from The American Heritage® Dictionary of the English Language, 4th Edition
- transitive v. To feel indignantly aggrieved at.
from Wiktionary, Creative Commons Attribution/Share-Alike License
- v. To express or exhibit displeasure or indignation at (words or acts).
- v. To feel resentment.
- v. To be sensible of; to feel.
- v. In a positive sense, to take well; to receive with satisfaction.
- v. In a negative sense, to take ill; to consider as an injury or affront; to be indignant at.
- v. To recognize; to perceive, especially as if by smelling; -- associated in meaning with sent, the older spelling of scent to smell. See resent (intransitive verb).
- v. To give forth an odor; to smell; to savor.
- v. Simple past tense and past participle of resend.
from the GNU version of the Collaborative International Dictionary of English
- transitive v. To be sensible of; to feel.
- transitive v. In a good sense, to take well; to receive with satisfaction.
- transitive v. In a bad sense, to take ill; to consider as an injury or affront; to be indignant at.
- transitive v. To express or exhibit displeasure or indignation at, as by words or acts.
- transitive v. To recognize; to perceive, especially as if by smelling; -- associated in meaning with sent, the older spelling of scent to smell. See Resent, v. i.
- intransitive v. To feel resentment.
- intransitive v. To give forth an odor; to smell; to savor.
from The Century Dictionary and Cyclopedia
- To perceive by the senses; have a keen or strong sense, perception, or feeling of; be affected by.
- To scent; perceive by the sense of smell.
- To give the odor of; present to the sense of smell.
- To have a certain sense or feeling at something; take well or ill; have satisfaction from or regret for.
- To take ill; consider as an injury or affront; be in some degree angry or provoked at; hence, also, to show anger by words or acts.
- To bear; endure.
- Synonyms See anger.
- To have a, certain flavor; savor.
- To feel resentment; be indignant.
from WordNet 3.0 Copyright 2006 by Princeton University. All rights reserved.
- v. feel bitter or indignant about
- v. wish ill or allow unwillingly
Sheâ€ ™ s more hardcore then the Six and can chanel the Specter, which is the only mystical being she ever showed to need proximity to steal his powers in resent DC history.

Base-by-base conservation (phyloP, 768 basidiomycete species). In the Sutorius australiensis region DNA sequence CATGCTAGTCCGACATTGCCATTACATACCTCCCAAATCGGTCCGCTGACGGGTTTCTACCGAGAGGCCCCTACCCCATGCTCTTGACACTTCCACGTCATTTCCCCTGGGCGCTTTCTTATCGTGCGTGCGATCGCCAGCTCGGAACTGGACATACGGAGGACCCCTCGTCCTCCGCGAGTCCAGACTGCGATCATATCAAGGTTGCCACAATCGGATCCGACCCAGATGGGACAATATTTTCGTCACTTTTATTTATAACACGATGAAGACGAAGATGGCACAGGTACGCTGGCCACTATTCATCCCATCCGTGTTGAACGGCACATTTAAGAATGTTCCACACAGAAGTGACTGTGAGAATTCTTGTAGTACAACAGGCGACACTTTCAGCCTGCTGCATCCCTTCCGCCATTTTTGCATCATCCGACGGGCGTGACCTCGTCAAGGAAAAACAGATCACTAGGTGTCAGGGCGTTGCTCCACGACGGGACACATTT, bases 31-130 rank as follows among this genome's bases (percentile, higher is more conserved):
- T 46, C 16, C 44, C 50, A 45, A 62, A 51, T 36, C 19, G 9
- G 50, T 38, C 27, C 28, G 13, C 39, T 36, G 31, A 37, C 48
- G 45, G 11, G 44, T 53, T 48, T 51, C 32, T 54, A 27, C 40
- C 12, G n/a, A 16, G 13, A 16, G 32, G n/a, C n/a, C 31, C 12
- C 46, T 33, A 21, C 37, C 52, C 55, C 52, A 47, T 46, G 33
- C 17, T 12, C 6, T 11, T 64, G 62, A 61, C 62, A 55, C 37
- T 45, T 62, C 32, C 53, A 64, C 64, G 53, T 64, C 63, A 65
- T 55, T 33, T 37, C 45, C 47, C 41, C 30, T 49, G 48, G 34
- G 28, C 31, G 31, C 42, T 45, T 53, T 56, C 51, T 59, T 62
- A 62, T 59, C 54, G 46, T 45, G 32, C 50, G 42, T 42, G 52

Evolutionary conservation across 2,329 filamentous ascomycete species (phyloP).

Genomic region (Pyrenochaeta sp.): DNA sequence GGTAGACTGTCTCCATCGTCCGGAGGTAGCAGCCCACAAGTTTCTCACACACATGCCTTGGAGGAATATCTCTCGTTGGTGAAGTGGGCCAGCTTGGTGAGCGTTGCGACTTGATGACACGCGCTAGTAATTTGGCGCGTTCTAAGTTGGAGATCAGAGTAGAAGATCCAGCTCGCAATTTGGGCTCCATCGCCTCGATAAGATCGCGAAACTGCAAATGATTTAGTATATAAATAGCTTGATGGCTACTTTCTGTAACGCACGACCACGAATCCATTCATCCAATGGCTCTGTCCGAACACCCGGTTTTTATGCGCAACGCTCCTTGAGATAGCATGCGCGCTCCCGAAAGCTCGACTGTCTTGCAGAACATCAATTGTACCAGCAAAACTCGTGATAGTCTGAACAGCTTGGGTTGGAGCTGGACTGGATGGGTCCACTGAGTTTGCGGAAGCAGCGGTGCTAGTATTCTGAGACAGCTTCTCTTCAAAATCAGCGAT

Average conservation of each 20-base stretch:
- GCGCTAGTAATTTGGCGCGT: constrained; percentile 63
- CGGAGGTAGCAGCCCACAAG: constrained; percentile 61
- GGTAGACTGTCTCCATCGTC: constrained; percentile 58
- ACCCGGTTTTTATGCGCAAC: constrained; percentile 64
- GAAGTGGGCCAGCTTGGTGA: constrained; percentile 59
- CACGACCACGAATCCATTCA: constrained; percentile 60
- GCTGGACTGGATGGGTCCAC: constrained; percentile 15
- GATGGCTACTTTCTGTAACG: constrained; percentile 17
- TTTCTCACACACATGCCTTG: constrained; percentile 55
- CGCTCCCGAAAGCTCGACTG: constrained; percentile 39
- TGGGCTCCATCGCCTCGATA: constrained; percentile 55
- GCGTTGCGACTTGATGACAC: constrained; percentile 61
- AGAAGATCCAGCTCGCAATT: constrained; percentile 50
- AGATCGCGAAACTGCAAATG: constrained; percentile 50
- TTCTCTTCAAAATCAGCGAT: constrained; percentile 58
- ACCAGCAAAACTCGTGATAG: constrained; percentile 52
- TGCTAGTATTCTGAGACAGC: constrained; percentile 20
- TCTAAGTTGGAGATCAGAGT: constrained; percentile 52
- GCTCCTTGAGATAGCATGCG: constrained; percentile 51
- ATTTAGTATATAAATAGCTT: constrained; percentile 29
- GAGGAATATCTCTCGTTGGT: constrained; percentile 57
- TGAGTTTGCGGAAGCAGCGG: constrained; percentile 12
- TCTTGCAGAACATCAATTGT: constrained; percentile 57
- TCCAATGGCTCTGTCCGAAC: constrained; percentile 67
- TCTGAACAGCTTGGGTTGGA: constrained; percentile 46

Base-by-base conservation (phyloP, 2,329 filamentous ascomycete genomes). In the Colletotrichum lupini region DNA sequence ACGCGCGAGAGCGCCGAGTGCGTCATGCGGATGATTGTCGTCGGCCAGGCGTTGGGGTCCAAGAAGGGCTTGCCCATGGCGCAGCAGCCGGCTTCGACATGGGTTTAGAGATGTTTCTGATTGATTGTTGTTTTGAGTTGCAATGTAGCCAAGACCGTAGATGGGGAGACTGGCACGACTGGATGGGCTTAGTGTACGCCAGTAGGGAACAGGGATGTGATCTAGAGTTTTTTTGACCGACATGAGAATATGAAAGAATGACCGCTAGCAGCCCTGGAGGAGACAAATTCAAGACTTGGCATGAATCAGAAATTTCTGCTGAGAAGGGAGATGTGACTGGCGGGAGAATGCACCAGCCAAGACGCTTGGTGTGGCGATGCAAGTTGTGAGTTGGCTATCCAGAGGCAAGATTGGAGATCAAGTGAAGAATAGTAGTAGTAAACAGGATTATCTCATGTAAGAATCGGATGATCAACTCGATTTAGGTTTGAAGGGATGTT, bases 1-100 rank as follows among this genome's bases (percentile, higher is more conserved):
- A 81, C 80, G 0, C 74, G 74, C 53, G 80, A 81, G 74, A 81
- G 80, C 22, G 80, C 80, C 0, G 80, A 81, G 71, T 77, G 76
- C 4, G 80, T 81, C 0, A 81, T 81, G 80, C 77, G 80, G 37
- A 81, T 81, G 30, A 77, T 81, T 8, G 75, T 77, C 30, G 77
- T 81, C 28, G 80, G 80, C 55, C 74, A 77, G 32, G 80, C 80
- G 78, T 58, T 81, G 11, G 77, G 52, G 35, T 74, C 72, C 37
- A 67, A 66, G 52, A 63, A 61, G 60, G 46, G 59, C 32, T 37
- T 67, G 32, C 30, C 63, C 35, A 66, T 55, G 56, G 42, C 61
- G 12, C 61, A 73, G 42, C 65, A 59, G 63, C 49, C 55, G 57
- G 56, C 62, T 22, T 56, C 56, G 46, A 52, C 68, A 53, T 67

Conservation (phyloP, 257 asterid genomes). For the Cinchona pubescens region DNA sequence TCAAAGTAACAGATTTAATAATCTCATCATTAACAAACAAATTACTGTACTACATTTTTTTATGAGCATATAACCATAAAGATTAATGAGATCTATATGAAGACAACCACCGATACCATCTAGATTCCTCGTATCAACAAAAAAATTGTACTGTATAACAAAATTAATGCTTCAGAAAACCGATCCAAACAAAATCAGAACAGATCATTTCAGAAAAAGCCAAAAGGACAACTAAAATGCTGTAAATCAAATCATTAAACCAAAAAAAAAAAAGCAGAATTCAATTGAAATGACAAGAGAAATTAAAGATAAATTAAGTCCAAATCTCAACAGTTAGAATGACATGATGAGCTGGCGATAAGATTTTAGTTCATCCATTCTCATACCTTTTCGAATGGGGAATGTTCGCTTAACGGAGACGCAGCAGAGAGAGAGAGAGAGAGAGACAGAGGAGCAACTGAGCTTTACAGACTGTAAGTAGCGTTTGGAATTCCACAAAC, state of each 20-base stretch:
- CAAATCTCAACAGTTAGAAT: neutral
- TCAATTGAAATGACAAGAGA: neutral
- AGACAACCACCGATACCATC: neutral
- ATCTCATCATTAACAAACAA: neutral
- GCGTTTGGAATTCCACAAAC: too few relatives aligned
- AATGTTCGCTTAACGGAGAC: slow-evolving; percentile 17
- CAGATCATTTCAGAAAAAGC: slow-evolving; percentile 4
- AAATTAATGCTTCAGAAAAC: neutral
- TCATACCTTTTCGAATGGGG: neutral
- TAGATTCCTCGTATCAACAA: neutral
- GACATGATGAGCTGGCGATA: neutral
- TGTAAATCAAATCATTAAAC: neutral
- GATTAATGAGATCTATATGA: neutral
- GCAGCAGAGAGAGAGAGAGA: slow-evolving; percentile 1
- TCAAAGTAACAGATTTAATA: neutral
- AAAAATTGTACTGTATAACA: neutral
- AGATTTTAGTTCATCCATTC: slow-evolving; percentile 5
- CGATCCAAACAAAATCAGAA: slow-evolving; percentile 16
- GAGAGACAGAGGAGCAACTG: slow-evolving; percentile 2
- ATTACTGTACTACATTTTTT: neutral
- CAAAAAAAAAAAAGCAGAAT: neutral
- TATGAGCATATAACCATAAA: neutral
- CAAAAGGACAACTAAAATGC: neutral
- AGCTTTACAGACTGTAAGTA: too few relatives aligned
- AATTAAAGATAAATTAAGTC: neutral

What people resent is that CEOs are earning many hundreds of times more than the average employee, earning bonuses for running companies into the ground, and awarding themselves multi-million dollar golden parachutes when they leave a company after laying off half the staff with two weeks notice and no parachute.
So the pressure I resent is not being applied to me -- it's making people I really like miserable.
I have spent an hour on "Google" and have found many many reports in resent months of this problem not only in California but along the whole border, and even on both mainlands.
'' What I really resent is that people underestimated me, '' she said.
What they resent is rather carping criticism of the farmer for not minding his own business.
What I particularly resent is the attitude of Charlie Sands.
"lie on the table," and will hoot, laugh, and stare at the second; will, in short, resent either novelty as an unwarrantable intrusion, for no other discernible reason than that people in general are not used to it.
She’s more hardcore then the Six and can chanel the Specter, which is the only mystical being she ever showed to need proximity to steal his powers in resent DC history.
C’mon, Matt, you know perfectly well that lots and lots of supporters of mass immigration, especially on the neocon right, see it as a way to undermine the White Christian Male Power Structure that they were taught to resent from the cradle up.